DP16917 Reflective Willingness to Pay: Preferences for Sustainable Consumption in a Consumer Welfare Analysis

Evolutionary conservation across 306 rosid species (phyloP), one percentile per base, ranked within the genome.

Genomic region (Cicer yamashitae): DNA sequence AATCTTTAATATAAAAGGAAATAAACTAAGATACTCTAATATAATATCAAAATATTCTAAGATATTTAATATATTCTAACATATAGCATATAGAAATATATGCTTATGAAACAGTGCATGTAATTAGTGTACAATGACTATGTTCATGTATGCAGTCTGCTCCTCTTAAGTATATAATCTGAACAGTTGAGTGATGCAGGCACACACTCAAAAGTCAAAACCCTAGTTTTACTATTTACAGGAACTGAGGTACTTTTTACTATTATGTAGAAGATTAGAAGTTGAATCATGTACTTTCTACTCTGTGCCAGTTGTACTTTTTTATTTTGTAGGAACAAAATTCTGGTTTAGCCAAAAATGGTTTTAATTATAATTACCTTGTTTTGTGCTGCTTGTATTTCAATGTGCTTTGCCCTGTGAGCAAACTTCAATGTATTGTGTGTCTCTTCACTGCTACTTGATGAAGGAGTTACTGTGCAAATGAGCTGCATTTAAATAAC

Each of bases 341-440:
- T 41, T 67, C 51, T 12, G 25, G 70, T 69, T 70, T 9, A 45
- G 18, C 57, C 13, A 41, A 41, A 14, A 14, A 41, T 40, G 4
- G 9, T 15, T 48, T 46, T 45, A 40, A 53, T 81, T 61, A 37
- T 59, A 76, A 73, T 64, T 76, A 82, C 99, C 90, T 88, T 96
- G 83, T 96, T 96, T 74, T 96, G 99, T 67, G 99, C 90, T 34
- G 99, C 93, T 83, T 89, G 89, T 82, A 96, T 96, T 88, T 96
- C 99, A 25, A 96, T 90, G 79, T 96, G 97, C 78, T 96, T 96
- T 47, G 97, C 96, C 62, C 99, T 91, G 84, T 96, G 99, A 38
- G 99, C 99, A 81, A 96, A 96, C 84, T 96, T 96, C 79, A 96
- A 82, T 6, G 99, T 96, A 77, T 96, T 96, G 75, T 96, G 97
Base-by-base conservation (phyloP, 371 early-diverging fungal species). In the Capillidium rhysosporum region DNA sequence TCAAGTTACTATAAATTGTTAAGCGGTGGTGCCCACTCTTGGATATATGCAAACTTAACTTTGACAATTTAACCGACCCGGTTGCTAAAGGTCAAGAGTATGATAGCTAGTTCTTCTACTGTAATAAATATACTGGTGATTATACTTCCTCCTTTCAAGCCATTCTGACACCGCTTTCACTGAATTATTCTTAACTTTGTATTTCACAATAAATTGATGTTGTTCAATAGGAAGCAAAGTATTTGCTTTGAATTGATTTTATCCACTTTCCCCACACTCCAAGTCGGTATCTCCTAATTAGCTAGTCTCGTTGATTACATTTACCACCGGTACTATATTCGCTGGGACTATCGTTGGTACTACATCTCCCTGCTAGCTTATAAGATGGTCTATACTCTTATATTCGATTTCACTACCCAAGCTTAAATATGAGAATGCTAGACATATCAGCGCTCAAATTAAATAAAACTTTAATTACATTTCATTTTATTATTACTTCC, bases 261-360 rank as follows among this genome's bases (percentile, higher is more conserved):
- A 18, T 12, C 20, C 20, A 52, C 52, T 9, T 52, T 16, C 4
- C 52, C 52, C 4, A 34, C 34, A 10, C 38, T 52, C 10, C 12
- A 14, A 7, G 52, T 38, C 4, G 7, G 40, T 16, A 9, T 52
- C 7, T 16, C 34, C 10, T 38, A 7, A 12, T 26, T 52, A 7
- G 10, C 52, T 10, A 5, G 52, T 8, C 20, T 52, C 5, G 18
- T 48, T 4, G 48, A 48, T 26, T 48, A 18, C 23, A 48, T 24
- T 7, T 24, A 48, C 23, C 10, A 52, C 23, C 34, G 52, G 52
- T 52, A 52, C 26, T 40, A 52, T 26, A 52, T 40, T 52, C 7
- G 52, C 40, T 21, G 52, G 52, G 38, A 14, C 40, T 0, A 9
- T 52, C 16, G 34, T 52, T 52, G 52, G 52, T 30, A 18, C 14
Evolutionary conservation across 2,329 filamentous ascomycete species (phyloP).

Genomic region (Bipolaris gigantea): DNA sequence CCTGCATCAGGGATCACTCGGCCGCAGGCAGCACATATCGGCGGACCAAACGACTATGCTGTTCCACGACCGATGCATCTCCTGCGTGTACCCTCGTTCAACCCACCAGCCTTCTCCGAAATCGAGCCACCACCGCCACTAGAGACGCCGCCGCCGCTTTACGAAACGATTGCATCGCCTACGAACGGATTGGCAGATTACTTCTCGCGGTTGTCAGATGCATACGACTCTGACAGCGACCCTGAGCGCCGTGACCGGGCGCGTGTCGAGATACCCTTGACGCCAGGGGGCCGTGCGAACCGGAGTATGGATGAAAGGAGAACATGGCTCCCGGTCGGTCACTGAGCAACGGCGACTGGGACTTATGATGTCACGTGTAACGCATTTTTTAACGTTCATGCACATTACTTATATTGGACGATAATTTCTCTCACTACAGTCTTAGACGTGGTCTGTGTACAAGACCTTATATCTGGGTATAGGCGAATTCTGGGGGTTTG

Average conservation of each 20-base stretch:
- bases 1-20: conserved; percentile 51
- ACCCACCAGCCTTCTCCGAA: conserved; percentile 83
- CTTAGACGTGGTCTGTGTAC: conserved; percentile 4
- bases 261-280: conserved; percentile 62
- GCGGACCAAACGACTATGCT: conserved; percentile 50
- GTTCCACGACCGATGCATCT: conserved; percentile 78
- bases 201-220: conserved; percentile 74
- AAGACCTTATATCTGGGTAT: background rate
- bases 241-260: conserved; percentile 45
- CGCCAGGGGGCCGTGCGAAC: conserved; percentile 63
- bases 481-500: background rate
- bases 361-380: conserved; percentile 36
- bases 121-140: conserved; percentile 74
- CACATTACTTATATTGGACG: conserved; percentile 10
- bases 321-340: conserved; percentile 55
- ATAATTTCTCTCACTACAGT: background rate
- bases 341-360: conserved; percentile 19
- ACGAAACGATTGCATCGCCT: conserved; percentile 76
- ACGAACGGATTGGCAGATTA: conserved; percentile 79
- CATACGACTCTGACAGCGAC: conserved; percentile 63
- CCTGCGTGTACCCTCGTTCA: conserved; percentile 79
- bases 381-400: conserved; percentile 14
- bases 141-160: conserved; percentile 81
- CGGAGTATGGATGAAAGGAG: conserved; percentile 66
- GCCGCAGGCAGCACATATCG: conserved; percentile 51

Our starting point is the following simple but potentially underappreciated observation: When assessing willingness to pay (WTP) for hedonic features of a product, the results of such measurement are influenced by the context in which the consumer makes her real or hypothetical choice or in which the questions to which she replies are set (such as in a contingent valuation analysis). This observation is of particular relevance when WTP regards sustainability, the ‘non-use value’ of which does not derive from a direct (physical) sensation and where perceived benefits depend heavily on available information and deliberations. The recognition of such context sensitivity paves the way for a broader conception of consumer welfare (CW), and our proposed standard of ‘reflective WTP’ may materially change the scope for private market initiatives with regards to sustainability, while keeping the analytical framework within the realm of the CW paradigm. In terms of practical implications, we argue, for instance, that actual purchasing decisions may prove insufficient to measure consumer appreciation of sustainability, as they may rather echo learnt but unreflected heuristics and may be subject to the specific shopping context, such as heavy price promotions. Also, while preferences may reflect the current social norm, the latter may change considerably over time as more consumers adapt their behaviour.